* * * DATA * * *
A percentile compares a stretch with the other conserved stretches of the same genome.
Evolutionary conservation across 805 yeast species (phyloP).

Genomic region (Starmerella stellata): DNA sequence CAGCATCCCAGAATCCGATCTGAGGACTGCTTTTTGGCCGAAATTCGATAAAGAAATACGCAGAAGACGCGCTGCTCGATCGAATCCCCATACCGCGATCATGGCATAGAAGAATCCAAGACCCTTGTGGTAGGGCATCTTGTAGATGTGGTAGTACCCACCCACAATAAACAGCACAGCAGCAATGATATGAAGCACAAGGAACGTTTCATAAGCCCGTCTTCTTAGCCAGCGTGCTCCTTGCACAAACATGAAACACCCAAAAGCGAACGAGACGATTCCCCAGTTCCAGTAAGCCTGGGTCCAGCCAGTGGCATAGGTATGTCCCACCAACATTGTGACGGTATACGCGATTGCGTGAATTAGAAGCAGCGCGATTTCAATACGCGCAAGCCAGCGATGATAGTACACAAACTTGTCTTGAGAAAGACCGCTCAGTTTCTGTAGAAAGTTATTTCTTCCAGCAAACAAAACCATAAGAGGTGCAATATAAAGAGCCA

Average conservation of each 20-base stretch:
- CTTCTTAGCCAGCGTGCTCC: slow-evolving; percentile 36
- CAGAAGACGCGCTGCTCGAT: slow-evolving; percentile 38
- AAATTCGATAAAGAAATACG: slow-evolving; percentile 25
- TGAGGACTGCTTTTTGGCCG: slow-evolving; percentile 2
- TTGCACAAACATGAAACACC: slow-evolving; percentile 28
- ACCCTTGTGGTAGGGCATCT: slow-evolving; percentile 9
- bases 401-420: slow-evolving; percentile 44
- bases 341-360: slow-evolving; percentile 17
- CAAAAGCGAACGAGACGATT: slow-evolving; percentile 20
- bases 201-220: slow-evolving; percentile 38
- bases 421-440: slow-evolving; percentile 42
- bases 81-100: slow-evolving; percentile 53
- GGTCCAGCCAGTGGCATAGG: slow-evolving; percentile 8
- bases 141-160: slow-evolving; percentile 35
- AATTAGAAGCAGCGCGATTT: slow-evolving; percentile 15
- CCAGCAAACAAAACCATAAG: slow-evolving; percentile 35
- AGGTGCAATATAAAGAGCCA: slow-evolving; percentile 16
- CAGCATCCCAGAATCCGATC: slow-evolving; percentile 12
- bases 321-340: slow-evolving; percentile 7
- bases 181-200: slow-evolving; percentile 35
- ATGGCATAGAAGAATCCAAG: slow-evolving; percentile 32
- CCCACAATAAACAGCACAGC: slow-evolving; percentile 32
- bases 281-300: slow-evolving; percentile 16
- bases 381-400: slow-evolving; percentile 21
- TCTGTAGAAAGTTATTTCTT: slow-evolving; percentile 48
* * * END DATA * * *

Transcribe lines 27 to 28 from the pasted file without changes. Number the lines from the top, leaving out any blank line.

- bases 281-300: slow-evolving; percentile 16
- bases 381-400: slow-evolving; percentile 21